Sep 21, 2016
By replacing traditional production methods with in-house solutions, 3D printing gives businesses around the world the opportunity to save time and money. ABB Robotics turned to the Ultimaker 2 Extended+ for making prototype fingers for their robot YuMi, bringing new opportunities to the company.ABB Robotics is a global leader in power and automation technologies. The company develops industrial robots for any kind of application in the automotive, electronics and manufacturing industry. They focus on efficiency and productivity improvement while minimizing environmental impact. Since innovation is a key aspect of their business, prototyping is an important facet. Guillaume Pradels is co-developer of YuMi, a collaborative industrial robot designed to work alongside humans.
From weeks to hours
Compared to the traditional aluminium fingers, which were very costly and took about 5 weeks for each iteration, the 3D printed designs cost almost nothing and took about an hour to create.
YuMi is dedicated to small parts assembly and is designed to grab, pick and place parts and do insertions. For different parts, YuMi needs different shapes of fingers, which requires generating multiple prototypes. The development of the prototype fingers was previously done in-house and for the actual making of the prototypes, ABB traditionally relied on external providers. This was taking a lot of time and money, Guillaume says, so they started to search for alternatives.
When Guillaume brought up the idea of 3D printing at ABB, people were skeptical at first. They were used to applying traditional prototypes made out of metal for their robots, and the idea of replacing these with plastic ones was not welcomed very warmly. Guillaume, who has always been interested in 3D printing, decided to take a design model to a fair to have it 3D printed there. After an hour, the model was printed. When he brought it back to the office, his coworkers were quickly swayed as they saw the result.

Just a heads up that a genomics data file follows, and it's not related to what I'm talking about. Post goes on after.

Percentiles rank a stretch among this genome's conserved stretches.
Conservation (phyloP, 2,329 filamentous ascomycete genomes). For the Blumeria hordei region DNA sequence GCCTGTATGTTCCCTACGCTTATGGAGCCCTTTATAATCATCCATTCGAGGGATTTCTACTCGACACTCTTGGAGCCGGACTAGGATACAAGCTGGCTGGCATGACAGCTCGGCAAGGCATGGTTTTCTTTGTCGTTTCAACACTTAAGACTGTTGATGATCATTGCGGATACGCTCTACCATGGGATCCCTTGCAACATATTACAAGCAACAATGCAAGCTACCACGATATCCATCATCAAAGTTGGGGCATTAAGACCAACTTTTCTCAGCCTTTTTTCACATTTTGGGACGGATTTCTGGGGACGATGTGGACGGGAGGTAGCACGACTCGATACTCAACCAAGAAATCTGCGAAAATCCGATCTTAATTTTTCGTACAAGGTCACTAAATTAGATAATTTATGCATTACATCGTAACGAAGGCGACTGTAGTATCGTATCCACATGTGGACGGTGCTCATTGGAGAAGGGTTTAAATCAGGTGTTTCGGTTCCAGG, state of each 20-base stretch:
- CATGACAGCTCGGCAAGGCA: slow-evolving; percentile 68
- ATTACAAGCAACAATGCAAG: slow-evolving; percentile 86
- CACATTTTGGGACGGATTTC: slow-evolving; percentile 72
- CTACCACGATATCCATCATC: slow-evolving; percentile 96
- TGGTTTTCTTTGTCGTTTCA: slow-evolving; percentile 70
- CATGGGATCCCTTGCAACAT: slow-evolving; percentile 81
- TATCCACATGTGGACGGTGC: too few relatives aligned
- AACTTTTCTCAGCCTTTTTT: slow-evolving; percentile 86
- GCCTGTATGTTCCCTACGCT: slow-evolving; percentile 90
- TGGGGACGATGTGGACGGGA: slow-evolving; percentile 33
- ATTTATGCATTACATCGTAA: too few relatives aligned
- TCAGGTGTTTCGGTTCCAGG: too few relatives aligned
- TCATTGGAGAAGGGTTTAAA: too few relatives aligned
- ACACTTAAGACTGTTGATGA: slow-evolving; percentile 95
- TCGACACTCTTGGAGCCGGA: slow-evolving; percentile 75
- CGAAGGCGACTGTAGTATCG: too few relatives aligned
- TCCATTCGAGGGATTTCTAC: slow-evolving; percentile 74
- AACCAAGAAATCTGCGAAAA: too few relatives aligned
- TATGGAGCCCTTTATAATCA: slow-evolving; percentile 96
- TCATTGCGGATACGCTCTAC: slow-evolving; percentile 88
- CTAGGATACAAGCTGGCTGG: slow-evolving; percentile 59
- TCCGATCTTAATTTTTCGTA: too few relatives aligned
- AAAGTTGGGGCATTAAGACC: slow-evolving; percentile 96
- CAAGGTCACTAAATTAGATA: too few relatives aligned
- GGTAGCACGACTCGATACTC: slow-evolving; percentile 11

Traditional manufacturing VS 3D printing
Compared to the traditional aluminium fingers, which were very costly and took about 5 weeks for each iteration, the 3D printed designs cost almost nothing and took about an hour to create. When his colleagues could hold the actual result in their hands and see the quality of the print, they were convinced that 3D printing was a solution.
By printing the fingers in-house, ABB speeds up the whole process from several weeks to just a few days as printing only takes a couple of hours. Guillaume remarks:
As new designs can now be printed from a desktop without having to pass all the stages of ordering and delivery, we save a lot of time and money. We can do a lot more tests that we wouldn’t be able to do without the 3D printing solution.
Curious to see how 3D printing is used in other engineering cases?